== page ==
Darryl Way – Ultra Violins (2013 Cherry Red Records_Explore Multimedia)
Because of my reputation for liking progressive rock music, I'll occasionally get sent music CD's that are somewhat out of the ordinary for me to review. The thing with a progressive rock song is that it can step out of the boundaries of what's considered an ordinary rock tune. In a typical pop-rock song a keyboard can follow along the vocals, and if their is a solo, it's only a few seconds before the keyboards need to be back in step. As far as progressive rock goes in general, there really isn't really a formula to follow along to. As a matter of fact, that's a good point as to why get into prog-rock at even begin with. For when it's a solid prog-rock song, it just happens. Working under this umbrella, a keyboardist has the freedom to have a solo for as long as it can be substantiated. In the case of Darryl Way's Ultra Violins, the majority of the music on this disc is written by composers, long dead. I'm talking classical music folks. I don't know about you the reader, but my knowledge of classic music is extremely limited. I'm not totally out of the loop. Matter of fact I picked up some just by being a ProgHead all these years. When in the right environment for it, I do at times become more open-minded to indulge.
Being a follower of progressive rock music, one sooner or later finds out that many of the musicians in the field have some kind of knowledge of classical music. This can be in part due to the way they developed their musical knowledge. For example,Darryl Way, for those who don't recognize the name, studied violin at Dartington College and under Antonio Brosa at the Royal College of Music. Brosa himself was a pupil of Pablo de Sarasate, the 19th century virtuoso violinist and composer. I first learned of Darryl Way via outstanding prog-rock group named Jethro Tull. On Jethro Tull's studio album Heavy Horses (1978), Mr. Way plays violin on two songs; 'Acres Wild' and on the title track, 'Heavy Horses'. Which by the way, is my favorite song off the album. Many others discovered Darryl another way, through his participation in a prog rock band called; Curved Air. Forming in the year 1970, Mr Way is an original founding member. And besides being an extraordinary violist, he's also an accomplished piano / keyboard player.
Cool Darryl Way Fact: He has also played with the National Philharmonic Orchestra on film scores such as, "Die Hard", and the James Bond flick "Licensed to Kill".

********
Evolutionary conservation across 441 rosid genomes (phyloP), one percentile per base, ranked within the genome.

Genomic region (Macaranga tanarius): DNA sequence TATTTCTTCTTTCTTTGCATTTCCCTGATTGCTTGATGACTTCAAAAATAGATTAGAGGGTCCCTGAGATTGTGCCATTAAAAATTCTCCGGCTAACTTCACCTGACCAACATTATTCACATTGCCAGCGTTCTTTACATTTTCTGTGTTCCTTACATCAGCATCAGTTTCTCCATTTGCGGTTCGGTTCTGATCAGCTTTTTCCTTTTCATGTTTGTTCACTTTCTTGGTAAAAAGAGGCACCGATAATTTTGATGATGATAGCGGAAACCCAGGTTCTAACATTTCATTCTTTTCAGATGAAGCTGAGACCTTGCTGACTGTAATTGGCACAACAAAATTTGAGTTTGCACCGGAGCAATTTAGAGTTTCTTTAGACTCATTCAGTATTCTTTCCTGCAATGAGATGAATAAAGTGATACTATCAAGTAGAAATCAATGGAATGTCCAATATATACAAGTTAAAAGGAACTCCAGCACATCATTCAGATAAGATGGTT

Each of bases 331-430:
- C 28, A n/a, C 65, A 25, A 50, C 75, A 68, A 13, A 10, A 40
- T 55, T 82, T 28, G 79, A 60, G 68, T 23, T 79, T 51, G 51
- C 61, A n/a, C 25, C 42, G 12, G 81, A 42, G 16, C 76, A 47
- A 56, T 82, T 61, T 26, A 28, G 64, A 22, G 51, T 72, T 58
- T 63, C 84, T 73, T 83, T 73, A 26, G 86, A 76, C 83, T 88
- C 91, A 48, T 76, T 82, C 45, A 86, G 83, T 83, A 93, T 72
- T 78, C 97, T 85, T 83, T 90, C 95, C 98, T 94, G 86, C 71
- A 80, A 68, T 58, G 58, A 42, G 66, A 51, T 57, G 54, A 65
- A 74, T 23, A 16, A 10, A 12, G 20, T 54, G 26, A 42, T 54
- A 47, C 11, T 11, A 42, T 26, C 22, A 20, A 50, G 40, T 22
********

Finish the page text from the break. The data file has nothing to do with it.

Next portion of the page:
'Ultra Violins' is Darryl Way's first solo CD in twenty years. Now if a fan already, or even a casual listener of classical / orchestral music, then one is going to be simply delighted with this. Fans of instrumental music, new age, violin music, the already mentioned prog-rock or classical, should all adore 'Ultra Violins' as much as I. Included are Way's own adaptations of orchestral pieces such as Georges Bizet 'Farandole', and Alexander Borodin's 'Scheherezade'. Also,one from Curved Air's past called 'Vivaldi', and a new Way composition called 'Tarrantelle'.
Rating: Again, it's not the usual music I surround myself on a daily basis. I can't be any more honest then when I say that every play of Ultra Violins has been a pleasurable experience. One that keeps getting better, each time exposed. Warning...can be infectious. It simply begs for repeat plays. Not only from myself, but for others that I played it for. At a warehouse in Houston Texas on a recent Sunday morning, after the disc was finished playing, some random person working there, walked over to the stereo system, and pressed the repeat button. These same speakers the majority of the time blasts death metal. One person mentioned Darryl's music as soothing, making him feel relaxed. Guess I should mention the same person was suffering from a massive handover. Remember, I mentioned it being a warehouse. Work hard, play harder.
Using the one to five star rating system, Uncle G gives Darryl Way – Ultra Violins...5 SOLID stars. From the first note heard to the last one played, I conclude this to be a PERFECT album. Certain pieces are contagious such as "Fanandole". The CD also includes multimedia content: comments by Mr Way, a FANTASTIC video for "Fanandole" that contains skeletons you'd never yourself want to encounter, and a very cool program that shows you how the cover art was drawn. Would make an excellent computer screen-saver (hint hint).
My last thought on Darryl Way – Ultra Violins, not only am I recommending this to my readers, but all my personal friends as well. For not only is this appropriate to play on any occasion, but Darryl Way – Ultra Violins also makes for excellent background music on those times where there might be a romantic encounter. If I can recommend something to sex things up a bit to help a friend get lucky, then why not. Besides, the violin is an instrument of beauty. On Ultra Violins, Darryl Way proves that time and time again. Listen for yourself and I'm certain you won't be disappointed.
American Corespondent for Classic Rock Radio Dot EU